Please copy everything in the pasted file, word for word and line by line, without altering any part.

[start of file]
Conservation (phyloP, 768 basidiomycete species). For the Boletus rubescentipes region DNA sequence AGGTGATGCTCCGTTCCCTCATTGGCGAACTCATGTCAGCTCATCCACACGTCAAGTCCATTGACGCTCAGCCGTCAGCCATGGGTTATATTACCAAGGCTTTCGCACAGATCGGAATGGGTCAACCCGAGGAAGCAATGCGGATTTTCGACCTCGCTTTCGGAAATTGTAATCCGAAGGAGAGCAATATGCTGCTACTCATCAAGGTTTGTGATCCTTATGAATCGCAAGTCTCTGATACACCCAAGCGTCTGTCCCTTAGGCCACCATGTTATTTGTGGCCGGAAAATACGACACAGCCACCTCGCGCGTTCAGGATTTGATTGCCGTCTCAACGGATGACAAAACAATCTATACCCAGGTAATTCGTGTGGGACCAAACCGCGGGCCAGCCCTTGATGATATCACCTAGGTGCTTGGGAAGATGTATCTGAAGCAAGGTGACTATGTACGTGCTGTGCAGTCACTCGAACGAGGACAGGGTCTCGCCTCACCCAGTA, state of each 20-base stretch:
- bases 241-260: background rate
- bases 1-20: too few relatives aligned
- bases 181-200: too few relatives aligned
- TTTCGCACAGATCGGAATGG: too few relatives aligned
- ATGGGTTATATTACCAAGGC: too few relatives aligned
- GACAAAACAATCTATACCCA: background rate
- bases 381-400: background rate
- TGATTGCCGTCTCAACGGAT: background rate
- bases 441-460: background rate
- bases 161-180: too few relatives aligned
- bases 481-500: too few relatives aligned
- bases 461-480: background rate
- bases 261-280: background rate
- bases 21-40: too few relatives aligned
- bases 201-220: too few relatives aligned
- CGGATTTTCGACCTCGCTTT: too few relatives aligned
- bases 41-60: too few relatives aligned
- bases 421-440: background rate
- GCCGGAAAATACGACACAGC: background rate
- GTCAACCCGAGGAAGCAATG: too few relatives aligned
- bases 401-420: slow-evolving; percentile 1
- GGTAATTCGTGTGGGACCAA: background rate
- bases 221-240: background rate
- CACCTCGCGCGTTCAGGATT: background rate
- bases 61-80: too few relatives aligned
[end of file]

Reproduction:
Conservation (phyloP, 768 basidiomycete species). For the Boletus rubescentipes region DNA sequence AGGTGATGCTCCGTTCCCTCATTGGCGAACTCATGTCAGCTCATCCACACGTCAAGTCCATTGACGCTCAGCCGTCAGCCATGGGTTATATTACCAAGGCTTTCGCACAGATCGGAATGGGTCAACCCGAGGAAGCAATGCGGATTTTCGACCTCGCTTTCGGAAATTGTAATCCGAAGGAGAGCAATATGCTGCTACTCATCAAGGTTTGTGATCCTTATGAATCGCAAGTCTCTGATACACCCAAGCGTCTGTCCCTTAGGCCACCATGTTATTTGTGGCCGGAAAATACGACACAGCCACCTCGCGCGTTCAGGATTTGATTGCCGTCTCAACGGATGACAAAACAATCTATACCCAGGTAATTCGTGTGGGACCAAACCGCGGGCCAGCCCTTGATGATATCACCTAGGTGCTTGGGAAGATGTATCTGAAGCAAGGTGACTATGTACGTGCTGTGCAGTCACTCGAACGAGGACAGGGTCTCGCCTCACCCAGTA, state of each 20-base stretch:
- bases 241-260: background rate
- bases 1-20: too few relatives aligned
- bases 181-200: too few relatives aligned
- TTTCGCACAGATCGGAATGG: too few relatives aligned
- ATGGGTTATATTACCAAGGC: too few relatives aligned
- GACAAAACAATCTATACCCA: background rate
- bases 381-400: background rate
- TGATTGCCGTCTCAACGGAT: background rate
- bases 441-460: background rate
- bases 161-180: too few relatives aligned
- bases 481-500: too few relatives aligned
- bases 461-480: background rate
- bases 261-280: background rate
- bases 21-40: too few relatives aligned
- bases 201-220: too few relatives aligned
- CGGATTTTCGACCTCGCTTT: too few relatives aligned
- bases 41-60: too few relatives aligned
- bases 421-440: background rate
- GCCGGAAAATACGACACAGC: background rate
- GTCAACCCGAGGAAGCAATG: too few relatives aligned
- bases 401-420: slow-evolving; percentile 1
- GGTAATTCGTGTGGGACCAA: background rate
- bases 221-240: background rate
- CACCTCGCGCGTTCAGGATT: background rate
- bases 61-80: too few relatives aligned